Holocaust survivor reunited with sister after 60 years
The International Tracing Service arranged the meeting in cooperation with Magen David Adom.
BRUSSELS - Last month, it's raining. Facing the ground, people are scurrying past the windows of the Hotel Vendome, on Brussel's Avenue Adolphe Max. Avi Lavi, 73, slowly traverses the lobby, lost in his thoughts. He is about to complete a search that lasted many years.
More than 60 years ago he was separated from his sister Eva. In just a couple of hours they will finally meet again. Following intensive research, the International Tracing Service, a part of the International Red Cross, located in Bad Arolsen, Germany, arranged the meeting in cooperation with Magen David Adom.
On this February morning Lavi is moving as though stuck in another time. Memories come to life. He hardly slept the night before, got up at about 3 A.M., showered, and went back to bed; during the short spells of exhausted sleep, had "surreal dreams."
He recalls a dream he had when he was hiding from the Nazis in the northern Slovakian town of Liptovsky Kriz in 1944/45.
At the time, he dreamed that he would die in the snow-covered countryside, in absolute, white silence.
"It's best to die in the snow. You fall asleep, everything is quiet," Lavi says.
Back then, his life was empty: He was 9 years old when his parents Josef and Elisabeth were abducted from their hiding place in the autumn of 1944.
They had found refuge with farmers, family friends, but were taken to the concentration camps Sachsenhausen and Ravensbruck.
Lavi and Eva were not discovered, but shortly after the war Eva disappeared from an orphanage in Bratislava where she was sheltered during the tumultuous post-war period. The odyssey began.
Eva Muhlstein, 71, also looked for Avi "in many places," as she puts it only hours before their reunion. First in Prague, then in Bratislava. Her search was compounded by difficult circumstances. Already in March 2007, three days before she wanted to travel to Bratislava with her husband Victor, she got a call from the Belgian Red Cross, asking whether she wanted to be in touch with an Avraham Lavi.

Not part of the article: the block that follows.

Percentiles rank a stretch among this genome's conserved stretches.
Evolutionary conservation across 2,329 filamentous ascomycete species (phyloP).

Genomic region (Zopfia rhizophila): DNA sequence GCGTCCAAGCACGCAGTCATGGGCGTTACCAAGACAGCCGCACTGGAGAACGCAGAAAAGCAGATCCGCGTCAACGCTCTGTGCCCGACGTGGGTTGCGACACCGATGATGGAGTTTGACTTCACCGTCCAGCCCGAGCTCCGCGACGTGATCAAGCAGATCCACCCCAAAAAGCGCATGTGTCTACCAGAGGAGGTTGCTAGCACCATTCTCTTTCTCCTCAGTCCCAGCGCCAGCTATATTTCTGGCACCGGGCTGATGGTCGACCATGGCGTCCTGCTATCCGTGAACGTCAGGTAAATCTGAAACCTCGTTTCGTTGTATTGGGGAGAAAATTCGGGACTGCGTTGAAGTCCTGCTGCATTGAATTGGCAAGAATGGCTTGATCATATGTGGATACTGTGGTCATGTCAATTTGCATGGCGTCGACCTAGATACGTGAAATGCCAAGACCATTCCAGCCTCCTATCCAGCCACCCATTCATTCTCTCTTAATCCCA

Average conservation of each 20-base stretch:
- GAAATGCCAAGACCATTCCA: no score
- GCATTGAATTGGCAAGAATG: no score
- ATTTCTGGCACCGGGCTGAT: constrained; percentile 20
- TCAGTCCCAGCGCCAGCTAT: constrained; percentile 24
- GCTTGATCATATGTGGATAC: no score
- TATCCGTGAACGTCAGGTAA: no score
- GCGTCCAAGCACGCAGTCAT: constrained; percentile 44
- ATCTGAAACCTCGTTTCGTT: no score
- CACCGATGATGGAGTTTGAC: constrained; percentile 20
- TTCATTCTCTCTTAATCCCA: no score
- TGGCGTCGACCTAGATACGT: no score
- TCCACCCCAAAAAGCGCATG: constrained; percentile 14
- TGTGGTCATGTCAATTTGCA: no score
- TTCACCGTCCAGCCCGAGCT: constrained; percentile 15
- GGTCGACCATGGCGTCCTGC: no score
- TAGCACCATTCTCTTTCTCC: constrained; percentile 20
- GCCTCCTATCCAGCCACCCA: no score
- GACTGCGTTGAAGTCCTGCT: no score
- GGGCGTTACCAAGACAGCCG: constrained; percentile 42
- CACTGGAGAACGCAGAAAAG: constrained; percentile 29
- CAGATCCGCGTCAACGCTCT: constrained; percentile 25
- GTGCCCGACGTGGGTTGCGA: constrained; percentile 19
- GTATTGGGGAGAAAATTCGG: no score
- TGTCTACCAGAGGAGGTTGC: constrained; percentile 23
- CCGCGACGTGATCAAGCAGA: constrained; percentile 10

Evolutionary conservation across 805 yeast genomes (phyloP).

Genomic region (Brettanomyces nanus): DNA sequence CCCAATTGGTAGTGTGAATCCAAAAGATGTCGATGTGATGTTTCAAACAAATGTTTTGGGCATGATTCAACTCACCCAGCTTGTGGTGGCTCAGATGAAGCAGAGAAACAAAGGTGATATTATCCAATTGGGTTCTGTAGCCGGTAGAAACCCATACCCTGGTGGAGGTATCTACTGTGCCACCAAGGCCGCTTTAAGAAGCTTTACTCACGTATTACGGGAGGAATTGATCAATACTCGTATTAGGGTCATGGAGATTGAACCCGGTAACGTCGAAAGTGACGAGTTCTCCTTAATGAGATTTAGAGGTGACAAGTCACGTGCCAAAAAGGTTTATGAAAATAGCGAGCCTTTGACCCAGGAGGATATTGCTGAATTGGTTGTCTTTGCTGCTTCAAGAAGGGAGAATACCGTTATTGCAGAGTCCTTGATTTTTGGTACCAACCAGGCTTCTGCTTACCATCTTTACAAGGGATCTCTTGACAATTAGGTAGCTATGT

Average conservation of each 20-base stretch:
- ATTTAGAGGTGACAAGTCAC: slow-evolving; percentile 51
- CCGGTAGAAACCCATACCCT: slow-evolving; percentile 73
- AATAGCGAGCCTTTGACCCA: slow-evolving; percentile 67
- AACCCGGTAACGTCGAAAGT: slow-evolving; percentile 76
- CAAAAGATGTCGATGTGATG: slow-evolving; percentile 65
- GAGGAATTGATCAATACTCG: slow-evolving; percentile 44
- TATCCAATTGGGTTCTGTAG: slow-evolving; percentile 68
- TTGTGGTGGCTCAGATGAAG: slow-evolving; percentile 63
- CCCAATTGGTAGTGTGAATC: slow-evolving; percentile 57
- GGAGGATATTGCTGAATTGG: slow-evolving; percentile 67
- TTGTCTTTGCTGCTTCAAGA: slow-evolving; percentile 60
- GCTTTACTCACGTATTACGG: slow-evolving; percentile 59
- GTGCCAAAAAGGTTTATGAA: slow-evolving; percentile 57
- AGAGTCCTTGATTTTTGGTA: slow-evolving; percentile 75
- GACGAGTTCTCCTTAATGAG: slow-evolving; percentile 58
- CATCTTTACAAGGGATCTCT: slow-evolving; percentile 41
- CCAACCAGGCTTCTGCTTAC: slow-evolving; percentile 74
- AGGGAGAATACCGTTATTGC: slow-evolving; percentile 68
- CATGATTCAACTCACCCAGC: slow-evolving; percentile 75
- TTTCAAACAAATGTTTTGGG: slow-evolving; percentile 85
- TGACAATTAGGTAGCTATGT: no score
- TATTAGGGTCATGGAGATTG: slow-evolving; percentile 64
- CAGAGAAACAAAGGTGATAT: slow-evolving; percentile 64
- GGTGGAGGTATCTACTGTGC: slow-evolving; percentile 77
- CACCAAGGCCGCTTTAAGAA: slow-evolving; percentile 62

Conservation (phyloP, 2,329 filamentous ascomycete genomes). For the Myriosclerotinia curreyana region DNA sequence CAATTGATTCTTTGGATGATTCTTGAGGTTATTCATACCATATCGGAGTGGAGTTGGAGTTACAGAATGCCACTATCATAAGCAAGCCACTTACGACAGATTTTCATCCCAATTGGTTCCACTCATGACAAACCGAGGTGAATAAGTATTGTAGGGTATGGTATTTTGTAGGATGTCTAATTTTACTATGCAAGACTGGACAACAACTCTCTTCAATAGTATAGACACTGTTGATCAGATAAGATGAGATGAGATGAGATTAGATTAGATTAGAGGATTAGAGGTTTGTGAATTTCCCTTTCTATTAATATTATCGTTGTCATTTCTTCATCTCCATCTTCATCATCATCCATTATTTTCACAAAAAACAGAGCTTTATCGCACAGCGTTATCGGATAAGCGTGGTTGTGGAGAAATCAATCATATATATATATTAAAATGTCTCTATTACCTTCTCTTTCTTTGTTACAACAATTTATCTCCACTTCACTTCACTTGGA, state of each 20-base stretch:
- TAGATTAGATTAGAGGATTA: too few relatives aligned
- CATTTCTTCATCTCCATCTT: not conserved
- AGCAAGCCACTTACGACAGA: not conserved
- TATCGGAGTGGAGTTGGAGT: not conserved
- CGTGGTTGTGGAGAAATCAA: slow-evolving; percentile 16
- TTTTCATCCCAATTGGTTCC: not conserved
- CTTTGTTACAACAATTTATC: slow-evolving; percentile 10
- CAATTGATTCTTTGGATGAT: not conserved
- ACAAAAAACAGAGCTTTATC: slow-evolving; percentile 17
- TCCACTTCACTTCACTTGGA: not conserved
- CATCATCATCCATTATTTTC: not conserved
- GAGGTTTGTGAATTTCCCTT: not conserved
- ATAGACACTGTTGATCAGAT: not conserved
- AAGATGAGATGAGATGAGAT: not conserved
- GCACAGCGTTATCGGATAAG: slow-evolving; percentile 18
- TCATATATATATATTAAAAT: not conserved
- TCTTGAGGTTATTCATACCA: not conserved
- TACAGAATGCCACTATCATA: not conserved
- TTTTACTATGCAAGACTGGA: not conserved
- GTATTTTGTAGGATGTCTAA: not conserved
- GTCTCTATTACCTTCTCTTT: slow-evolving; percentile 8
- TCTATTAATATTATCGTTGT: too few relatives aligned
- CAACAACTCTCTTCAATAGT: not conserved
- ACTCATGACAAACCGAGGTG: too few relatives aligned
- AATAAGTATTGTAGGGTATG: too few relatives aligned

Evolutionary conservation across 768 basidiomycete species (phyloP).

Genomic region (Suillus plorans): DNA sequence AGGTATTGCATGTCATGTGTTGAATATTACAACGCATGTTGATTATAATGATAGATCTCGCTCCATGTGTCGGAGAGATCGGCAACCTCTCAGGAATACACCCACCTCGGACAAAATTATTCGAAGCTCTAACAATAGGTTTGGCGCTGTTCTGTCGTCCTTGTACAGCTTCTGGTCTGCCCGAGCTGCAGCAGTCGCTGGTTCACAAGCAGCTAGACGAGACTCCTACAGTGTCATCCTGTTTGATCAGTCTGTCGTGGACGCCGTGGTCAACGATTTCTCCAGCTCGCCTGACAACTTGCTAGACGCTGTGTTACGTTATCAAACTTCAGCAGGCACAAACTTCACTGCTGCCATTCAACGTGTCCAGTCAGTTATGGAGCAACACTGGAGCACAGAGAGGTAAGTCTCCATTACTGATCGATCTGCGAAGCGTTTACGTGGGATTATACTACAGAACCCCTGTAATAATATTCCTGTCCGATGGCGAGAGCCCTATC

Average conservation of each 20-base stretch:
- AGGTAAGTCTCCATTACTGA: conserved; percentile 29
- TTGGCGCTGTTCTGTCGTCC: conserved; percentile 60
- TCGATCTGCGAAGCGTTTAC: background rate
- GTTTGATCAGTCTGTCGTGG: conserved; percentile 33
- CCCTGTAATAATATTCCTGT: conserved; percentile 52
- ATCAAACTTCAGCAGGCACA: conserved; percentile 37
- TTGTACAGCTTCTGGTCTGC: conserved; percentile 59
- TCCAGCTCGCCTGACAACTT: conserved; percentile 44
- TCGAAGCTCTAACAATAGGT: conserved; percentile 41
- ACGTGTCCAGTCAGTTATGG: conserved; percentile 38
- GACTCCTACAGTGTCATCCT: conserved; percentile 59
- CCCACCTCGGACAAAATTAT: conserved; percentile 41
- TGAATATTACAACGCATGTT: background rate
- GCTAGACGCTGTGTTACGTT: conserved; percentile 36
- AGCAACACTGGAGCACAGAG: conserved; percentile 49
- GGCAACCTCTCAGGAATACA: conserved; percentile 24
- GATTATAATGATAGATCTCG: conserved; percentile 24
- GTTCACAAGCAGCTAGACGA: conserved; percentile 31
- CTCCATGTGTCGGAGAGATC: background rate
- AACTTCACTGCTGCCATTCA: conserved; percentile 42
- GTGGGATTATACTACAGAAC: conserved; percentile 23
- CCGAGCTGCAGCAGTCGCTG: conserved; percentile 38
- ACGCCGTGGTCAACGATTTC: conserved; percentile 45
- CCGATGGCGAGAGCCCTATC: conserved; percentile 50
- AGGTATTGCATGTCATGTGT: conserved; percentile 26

Her affirmative reply got lost somewhere along the way. "We lost an additional year," said Muhlstein, whose family was almost entirely wiped out by the Nazis. "I have no picture of my family from that time."
Before the war one of her grandfather's lived in Belgium.
When Lavi called her last December, it was "like a dream," she says. "I felt like an angel."
Now, shortly before their reunion, however, Eva says she feels "scared - no, nervous."
The meeting "is very important for me because he is the reality," she says. She wants Avi to guide her through the past - her past, that seems to be so unreal, whenever she is struggling to bring back any memories.
Even now, she can't stand watching TV documentaries about the war and the Nazi terror.
"It's beyond bearing to think that my parents had to suffer through all that," she says in a low voice.
In the afternoon, a taxi pulls up in front of the Muhlstein house in the eastern Brussels suburb of Woluwe-Saint-Pierre. An old man, well dressed in a gray suit, gets out, looks around, slowly walks toward the front door. Eva's husband, Victor Israel, opens the door.